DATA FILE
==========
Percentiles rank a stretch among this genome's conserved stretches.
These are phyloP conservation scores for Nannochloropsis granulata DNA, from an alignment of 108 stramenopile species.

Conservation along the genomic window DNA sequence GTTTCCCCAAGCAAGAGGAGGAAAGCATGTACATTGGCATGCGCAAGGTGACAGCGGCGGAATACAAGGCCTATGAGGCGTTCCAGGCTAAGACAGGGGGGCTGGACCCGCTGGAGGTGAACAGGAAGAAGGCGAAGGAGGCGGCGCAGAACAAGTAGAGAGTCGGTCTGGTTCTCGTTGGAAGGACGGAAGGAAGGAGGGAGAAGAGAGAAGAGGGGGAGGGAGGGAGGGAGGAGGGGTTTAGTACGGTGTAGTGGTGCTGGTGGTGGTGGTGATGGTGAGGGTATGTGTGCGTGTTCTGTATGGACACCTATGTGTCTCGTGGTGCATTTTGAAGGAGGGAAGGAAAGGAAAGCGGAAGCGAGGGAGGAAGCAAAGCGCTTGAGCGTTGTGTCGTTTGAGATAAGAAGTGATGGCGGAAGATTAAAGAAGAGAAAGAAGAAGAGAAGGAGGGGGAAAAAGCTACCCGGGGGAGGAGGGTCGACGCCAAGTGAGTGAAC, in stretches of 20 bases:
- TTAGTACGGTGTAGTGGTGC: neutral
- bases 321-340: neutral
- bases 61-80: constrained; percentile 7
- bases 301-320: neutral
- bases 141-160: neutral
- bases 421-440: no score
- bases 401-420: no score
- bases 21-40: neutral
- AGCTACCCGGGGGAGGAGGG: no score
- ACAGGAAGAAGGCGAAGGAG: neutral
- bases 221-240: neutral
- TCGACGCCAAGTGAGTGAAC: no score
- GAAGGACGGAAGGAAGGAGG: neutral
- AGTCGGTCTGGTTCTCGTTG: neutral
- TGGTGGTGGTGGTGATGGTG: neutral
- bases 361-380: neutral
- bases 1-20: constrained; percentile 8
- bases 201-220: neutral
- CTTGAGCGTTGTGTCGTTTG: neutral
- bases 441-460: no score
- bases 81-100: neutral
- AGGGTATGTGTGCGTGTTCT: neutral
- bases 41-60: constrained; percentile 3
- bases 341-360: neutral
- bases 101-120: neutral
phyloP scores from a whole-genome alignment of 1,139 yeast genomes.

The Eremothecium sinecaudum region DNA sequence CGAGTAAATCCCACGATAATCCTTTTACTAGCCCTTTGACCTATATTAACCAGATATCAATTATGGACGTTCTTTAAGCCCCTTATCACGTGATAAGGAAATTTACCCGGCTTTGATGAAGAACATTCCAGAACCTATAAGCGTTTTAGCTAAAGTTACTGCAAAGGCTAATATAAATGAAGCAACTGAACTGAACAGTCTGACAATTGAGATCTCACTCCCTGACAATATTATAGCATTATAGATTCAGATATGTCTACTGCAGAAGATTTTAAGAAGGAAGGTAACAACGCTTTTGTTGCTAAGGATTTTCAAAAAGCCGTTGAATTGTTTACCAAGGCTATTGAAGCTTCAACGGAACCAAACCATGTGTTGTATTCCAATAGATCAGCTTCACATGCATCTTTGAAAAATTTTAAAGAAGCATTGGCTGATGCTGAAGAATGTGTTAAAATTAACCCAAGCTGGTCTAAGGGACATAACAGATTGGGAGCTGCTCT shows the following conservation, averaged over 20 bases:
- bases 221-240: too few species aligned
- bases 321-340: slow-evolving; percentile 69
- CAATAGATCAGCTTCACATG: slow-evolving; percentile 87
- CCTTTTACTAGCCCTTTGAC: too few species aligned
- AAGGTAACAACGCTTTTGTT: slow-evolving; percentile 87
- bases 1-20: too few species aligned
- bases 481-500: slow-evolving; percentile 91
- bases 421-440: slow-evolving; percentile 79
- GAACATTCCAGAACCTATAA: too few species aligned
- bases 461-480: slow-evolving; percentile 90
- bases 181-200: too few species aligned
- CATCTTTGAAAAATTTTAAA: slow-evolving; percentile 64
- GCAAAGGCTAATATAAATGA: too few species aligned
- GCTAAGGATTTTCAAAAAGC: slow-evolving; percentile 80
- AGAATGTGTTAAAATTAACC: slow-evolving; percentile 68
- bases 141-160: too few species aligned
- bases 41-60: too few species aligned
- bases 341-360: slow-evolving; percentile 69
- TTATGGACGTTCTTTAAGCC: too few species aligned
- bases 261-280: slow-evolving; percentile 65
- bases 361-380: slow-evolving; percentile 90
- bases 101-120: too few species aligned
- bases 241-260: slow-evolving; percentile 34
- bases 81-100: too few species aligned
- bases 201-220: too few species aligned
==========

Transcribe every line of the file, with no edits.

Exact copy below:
Percentiles rank a stretch among this genome's conserved stretches.
These are phyloP conservation scores for Nannochloropsis granulata DNA, from an alignment of 108 stramenopile species.

Conservation along the genomic window DNA sequence GTTTCCCCAAGCAAGAGGAGGAAAGCATGTACATTGGCATGCGCAAGGTGACAGCGGCGGAATACAAGGCCTATGAGGCGTTCCAGGCTAAGACAGGGGGGCTGGACCCGCTGGAGGTGAACAGGAAGAAGGCGAAGGAGGCGGCGCAGAACAAGTAGAGAGTCGGTCTGGTTCTCGTTGGAAGGACGGAAGGAAGGAGGGAGAAGAGAGAAGAGGGGGAGGGAGGGAGGGAGGAGGGGTTTAGTACGGTGTAGTGGTGCTGGTGGTGGTGGTGATGGTGAGGGTATGTGTGCGTGTTCTGTATGGACACCTATGTGTCTCGTGGTGCATTTTGAAGGAGGGAAGGAAAGGAAAGCGGAAGCGAGGGAGGAAGCAAAGCGCTTGAGCGTTGTGTCGTTTGAGATAAGAAGTGATGGCGGAAGATTAAAGAAGAGAAAGAAGAAGAGAAGGAGGGGGAAAAAGCTACCCGGGGGAGGAGGGTCGACGCCAAGTGAGTGAAC, in stretches of 20 bases:
- TTAGTACGGTGTAGTGGTGC: neutral
- bases 321-340: neutral
- bases 61-80: constrained; percentile 7
- bases 301-320: neutral
- bases 141-160: neutral
- bases 421-440: no score
- bases 401-420: no score
- bases 21-40: neutral
- AGCTACCCGGGGGAGGAGGG: no score
- ACAGGAAGAAGGCGAAGGAG: neutral
- bases 221-240: neutral
- TCGACGCCAAGTGAGTGAAC: no score
- GAAGGACGGAAGGAAGGAGG: neutral
- AGTCGGTCTGGTTCTCGTTG: neutral
- TGGTGGTGGTGGTGATGGTG: neutral
- bases 361-380: neutral
- bases 1-20: constrained; percentile 8
- bases 201-220: neutral
- CTTGAGCGTTGTGTCGTTTG: neutral
- bases 441-460: no score
- bases 81-100: neutral
- AGGGTATGTGTGCGTGTTCT: neutral
- bases 41-60: constrained; percentile 3
- bases 341-360: neutral
- bases 101-120: neutral
phyloP scores from a whole-genome alignment of 1,139 yeast genomes.

The Eremothecium sinecaudum region DNA sequence CGAGTAAATCCCACGATAATCCTTTTACTAGCCCTTTGACCTATATTAACCAGATATCAATTATGGACGTTCTTTAAGCCCCTTATCACGTGATAAGGAAATTTACCCGGCTTTGATGAAGAACATTCCAGAACCTATAAGCGTTTTAGCTAAAGTTACTGCAAAGGCTAATATAAATGAAGCAACTGAACTGAACAGTCTGACAATTGAGATCTCACTCCCTGACAATATTATAGCATTATAGATTCAGATATGTCTACTGCAGAAGATTTTAAGAAGGAAGGTAACAACGCTTTTGTTGCTAAGGATTTTCAAAAAGCCGTTGAATTGTTTACCAAGGCTATTGAAGCTTCAACGGAACCAAACCATGTGTTGTATTCCAATAGATCAGCTTCACATGCATCTTTGAAAAATTTTAAAGAAGCATTGGCTGATGCTGAAGAATGTGTTAAAATTAACCCAAGCTGGTCTAAGGGACATAACAGATTGGGAGCTGCTCT shows the following conservation, averaged over 20 bases:
- bases 221-240: too few species aligned
- bases 321-340: slow-evolving; percentile 69
- CAATAGATCAGCTTCACATG: slow-evolving; percentile 87
- CCTTTTACTAGCCCTTTGAC: too few species aligned
- AAGGTAACAACGCTTTTGTT: slow-evolving; percentile 87
- bases 1-20: too few species aligned
- bases 481-500: slow-evolving; percentile 91
- bases 421-440: slow-evolving; percentile 79
- GAACATTCCAGAACCTATAA: too few species aligned
- bases 461-480: slow-evolving; percentile 90
- bases 181-200: too few species aligned
- CATCTTTGAAAAATTTTAAA: slow-evolving; percentile 64
- GCAAAGGCTAATATAAATGA: too few species aligned
- GCTAAGGATTTTCAAAAAGC: slow-evolving; percentile 80
- AGAATGTGTTAAAATTAACC: slow-evolving; percentile 68
- bases 141-160: too few species aligned
- bases 41-60: too few species aligned
- bases 341-360: slow-evolving; percentile 69
- TTATGGACGTTCTTTAAGCC: too few species aligned
- bases 261-280: slow-evolving; percentile 65
- bases 361-380: slow-evolving; percentile 90
- bases 101-120: too few species aligned
- bases 241-260: slow-evolving; percentile 34
- bases 81-100: too few species aligned
- bases 201-220: too few species aligned